They will be performing for the release party of the album in Duc Des Lombards in Paris for 3 days starting from tomorrow - March 31st.

Here is the youtube link from ACT's making of From You video: 

Here is a sample from the album again from youtube: 

Monday, 28 March 2016

Medbøe, Eriksen, Halle - The Space Between, 2015

Includes no bass, no drums, but it is a trio album... It is so Nordic that you can notice this signature only by hearing some seconds from the album without looking at the cover. Born in Norway but living currently in Scotland, the guitar player Haftor Mødboe collaborates with two famous other Norwegian musicians in this album: Espen Eriksen on piano (and harmonium) and Gunnar Halle on trumpet (and voice). Mødboe is a known figure in UK jazz scene and he is actually on the academic side of the jazz music too. Espen Eriksen and his trio are among internationally active stars of the Norway and Gunnar Halle is one of the most visible trumpeter of Nordic scene with an amazing discography. This extraordinary trio recorded The Space Between in Castlesound Studio just after their first concert in Edinburgh Jazz Festival in 2015. Being the composer of all pieces, Haftor Mødboe chooses to be just a part of the trio, instead of the leader in the album. More than this, he usually prefers to stay in the background except some parts in some pieces. The absence of explicit percussion seems to have created a clean and vast area for all these musicians of nuances. Even the compositions are catchy, I can easily say that the power of the album resides at the style it is played rather than what is played. All instants and movements, the highs and lows... They are all almost visible rather than audible thanks to musicians' concentrated performances. 

With some transistor radio sounds and first riffs of the piano, the guitar starts to present the nice main theme of the East Pier, which can give a good idea about the overall feeling of the album. The following trumpet line is very touchy and controlled. Espen Eriksen's solo is also very promising for the rest of the album. This is certainly one of the best performances of the album and it catches the audience right from the heart in the beginning.  

With the piano and the guitar on the rhythm line, the introduction part of the Bell Rock is like a playground for the the trumpet. The body between 2:00 and 4:00, where trumpet is increasing the tension with upper registers and improvising collaboratively with the piano, is impressive. Gunnar Halle's unique tone needs attention too. The breathful-sound creates a very organic texture for the whole ambiance.

The main theme of Utsira High feels like the soundtrack of an independent film, which is about a man living with an endless nostalgia. The voice by Gunnar Halle appears right when the guitar starts a solo part and then Espen Eriksen's piano tells its idea about the main theme.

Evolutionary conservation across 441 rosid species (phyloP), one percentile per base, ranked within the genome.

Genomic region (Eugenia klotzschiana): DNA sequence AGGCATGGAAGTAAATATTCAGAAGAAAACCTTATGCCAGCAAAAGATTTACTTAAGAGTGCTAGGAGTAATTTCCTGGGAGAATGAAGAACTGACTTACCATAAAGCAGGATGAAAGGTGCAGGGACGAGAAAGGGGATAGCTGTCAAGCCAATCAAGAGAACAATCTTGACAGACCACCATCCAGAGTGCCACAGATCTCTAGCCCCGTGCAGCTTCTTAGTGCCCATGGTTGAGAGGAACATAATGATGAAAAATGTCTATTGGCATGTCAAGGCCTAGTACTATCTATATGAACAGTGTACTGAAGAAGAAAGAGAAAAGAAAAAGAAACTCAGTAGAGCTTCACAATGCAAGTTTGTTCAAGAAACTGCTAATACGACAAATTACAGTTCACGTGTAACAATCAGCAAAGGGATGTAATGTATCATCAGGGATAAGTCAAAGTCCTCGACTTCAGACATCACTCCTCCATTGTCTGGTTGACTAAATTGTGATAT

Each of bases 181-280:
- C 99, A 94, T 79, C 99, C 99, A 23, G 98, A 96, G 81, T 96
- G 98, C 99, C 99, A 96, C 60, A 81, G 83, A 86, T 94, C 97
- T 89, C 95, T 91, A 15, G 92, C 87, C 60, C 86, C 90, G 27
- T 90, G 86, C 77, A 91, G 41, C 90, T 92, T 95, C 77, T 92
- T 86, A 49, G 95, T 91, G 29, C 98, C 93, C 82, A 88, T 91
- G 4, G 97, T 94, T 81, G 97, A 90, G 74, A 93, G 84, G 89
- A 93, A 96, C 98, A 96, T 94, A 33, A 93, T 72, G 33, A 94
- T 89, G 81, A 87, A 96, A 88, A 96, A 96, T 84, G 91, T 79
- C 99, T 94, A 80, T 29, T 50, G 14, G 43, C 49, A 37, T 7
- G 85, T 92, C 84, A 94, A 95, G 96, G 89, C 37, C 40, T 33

Forty Mile Ground starts with a minimal duo performance of piano and trumpet. The guitar slowly touches to the sound just before a beautiful solo of Espen Eriksen. The trumpet is then accompanied by some electric guitar and piano. Gunnar Halle is really good at controlling the tension with slow changes in trumpet's sound and level of lyricism. 

Bass line piano is followed by main storyteller guitar and trumpet in the first part of Skagerrak. Then the roles are exchanged and the guitar and trumpet start to create a mystic background for a short solo performance of the piano, followed by trumpet accompaniment. There is also an interesting three-sided conversation part through the end. 

A paralel line between the piano the guitar is accompanied by a deep effect-carrying voice - probably from Gunnar Halle in Fladen. The acoustic guitar performance of Haftor Mødboe is like something above all Nordic characteristics of the whole album. The reverberant vocal performance in the background is really beautiful.

The touchy trumpet tone of Gunnar Halle over Espen Eriksen's harmonium creates a wonderful introduction for the last piece of the album, More Viking Than You. Harmonium creates a heavenly sound as if a church organ is on the stage. The melancholic aura leaves the listener in a state where nothing is resolved or resulted into anything at the end of the album. 

The record quality is at top notch. The localisations of the instruments on the stage and resolution supplied for each individual are all impressive. Especially the trumpet sound is very detailed. The recording and mastering is made by Garry Boyle. Mixing and production belongs to Graham Coe. The label of the album is Losen Records. 

Here is a sample from the album over youtube: 

Wednesday, 20 January 2016

Stefano Bollani, Ankara Piyano Festivali, 19 Ocak 2016

Olağanüstü ve sıradışı... Dün gece Ankara'da gerçekleşen Stefano Bollani solo piyano konserini iki kelime ile niteleyecek olsam bunları seçerdim sanırım. Her ne kadar kendisini ECM albümleri ile takip etmiş olsam da, dün geceki performans benim ilk canlı Stefano Bollani deneyimimdi ve bu durum tahminimce Ankara'daki bir çok dinleyici için geçerlidir. Tüm ilk dinleyenler de benim gibi bu deneyimi bu kadar geciktirmenin ne kadar büyük bir kayıp olduğunu farketmişlerdir diye düşünüyorum.